On her personal input of this change, Scully explained, “Anecdotally, I can say that for my own children, June isn’t a time of great learning. When the weather gets warm and shorts are the norm, it’s easy to want to jump into summer vacation and that makes it hard to be productive for extended periods in a classroom. For this reason, I would personally prefer to minimize the number of June schools days, which means returning before Labor Day (assuming there are not other changes to Andover’s traditional holiday & vacation schedules).”
Superintendent Dr. Sheldon Berman, another member involved in the decision gave his input regarding information on the change. As to why the change was decided upon and what factors went into the decision, Berman stated, “There was some discussion of the Friday before Labor Day and that teachers would have preferred to have that day off. They would come back for two days, and students would come back for two days. So it’s Monday and Tuesday that staff would be there, and Wednesday and Thursday students would be there, and there would be a four day weekend. In the calendar that the school committee offered, the staff would come back for two days and then the students would be there for all three days and it would be a three day weekend. They rejected that calendar, so we didn’t have an option to go with the before Labor day start.”
Students often have varying opinions when it comes to changes in the schools scheduled, holidays, or starting dates. A concern of Berman’s of this later start and later release for students was that, “It pushes the school year later. Some of the students come back for sports anyway, so it actually gives them longer practice while they’re not in school, but they don’t have much to do besides practice. It actually means that we’ll end the school year very late in June. By that time students are pretty frustrated and ready to leave. When you start in August, it isn’t as much of a problem, but ending late in June, people get tired, it’s hot out, students are ready to start the summer.”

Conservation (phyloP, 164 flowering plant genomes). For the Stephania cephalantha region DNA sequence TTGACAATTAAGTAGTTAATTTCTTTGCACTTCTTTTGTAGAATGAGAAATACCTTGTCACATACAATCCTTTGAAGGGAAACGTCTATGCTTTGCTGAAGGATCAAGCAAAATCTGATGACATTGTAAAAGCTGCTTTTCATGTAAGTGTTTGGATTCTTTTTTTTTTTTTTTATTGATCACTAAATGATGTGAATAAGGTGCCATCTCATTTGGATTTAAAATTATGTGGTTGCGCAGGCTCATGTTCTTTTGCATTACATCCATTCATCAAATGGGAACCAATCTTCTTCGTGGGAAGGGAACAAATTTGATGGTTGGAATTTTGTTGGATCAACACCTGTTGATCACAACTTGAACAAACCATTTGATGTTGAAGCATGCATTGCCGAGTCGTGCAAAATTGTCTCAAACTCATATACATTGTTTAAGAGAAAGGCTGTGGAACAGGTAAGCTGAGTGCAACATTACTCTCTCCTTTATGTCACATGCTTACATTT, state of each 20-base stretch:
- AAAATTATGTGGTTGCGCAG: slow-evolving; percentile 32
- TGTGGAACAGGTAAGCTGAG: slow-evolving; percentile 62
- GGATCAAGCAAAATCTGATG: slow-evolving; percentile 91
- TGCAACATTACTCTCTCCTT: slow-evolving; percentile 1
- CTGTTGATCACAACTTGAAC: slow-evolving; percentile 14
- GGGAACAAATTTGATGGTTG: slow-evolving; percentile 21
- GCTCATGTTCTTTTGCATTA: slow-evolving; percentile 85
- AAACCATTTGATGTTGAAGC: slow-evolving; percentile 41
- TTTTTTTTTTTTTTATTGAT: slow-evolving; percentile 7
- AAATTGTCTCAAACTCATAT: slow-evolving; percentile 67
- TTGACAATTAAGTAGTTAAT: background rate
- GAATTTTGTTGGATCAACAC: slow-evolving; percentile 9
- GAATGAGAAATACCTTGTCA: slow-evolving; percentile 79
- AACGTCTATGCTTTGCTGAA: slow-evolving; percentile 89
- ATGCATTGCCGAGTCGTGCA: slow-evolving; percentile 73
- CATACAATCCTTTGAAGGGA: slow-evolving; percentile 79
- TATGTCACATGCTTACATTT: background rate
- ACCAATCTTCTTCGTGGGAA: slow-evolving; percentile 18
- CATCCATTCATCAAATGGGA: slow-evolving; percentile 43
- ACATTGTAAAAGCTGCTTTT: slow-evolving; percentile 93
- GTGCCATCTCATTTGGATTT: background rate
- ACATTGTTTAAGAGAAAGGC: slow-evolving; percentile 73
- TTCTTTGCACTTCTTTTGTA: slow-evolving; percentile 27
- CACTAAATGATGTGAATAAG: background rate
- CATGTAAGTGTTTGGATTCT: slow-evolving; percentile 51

While the change would only mean getting out around a week later, the heat can make students more eager to leave, especially those who have already spent four years at the high school, and three waiting to leave for summer vacation. For the seniors, “It is in fact exactly a week later than they would usually get out. June 11th is the date. Otherwise, they would have graduated on June 4th, so it delays their graduation by a week, and I’m sure that seniors would not feel very good about that,” admitted Berman.
While the overall feeling seems to be that the earlier start would have been a more beneficial decision, sometimes one has to make the best with what they are given. On any possible benefits to the new starting date, Berman explained, “The one thing it does do is it preserves summer, and you go all the way up through Labor Day, and it’s still summer vacation. You extend the summer vacation, that may be one way to see it as a benefit. I do think that the advantages of starting earlier in August are much more advantageous because people like getting out in June and like getting a little bit of an early start to summer. Sometimes you make decisions because you have to, and this is one where you have to.”
With other schedule changes, such as the new 8 day schedule coming next year, it will be interesting to see how these changes affect one another and impact the students and staff at Andover High in this coming school year.
By Audrey Gallacher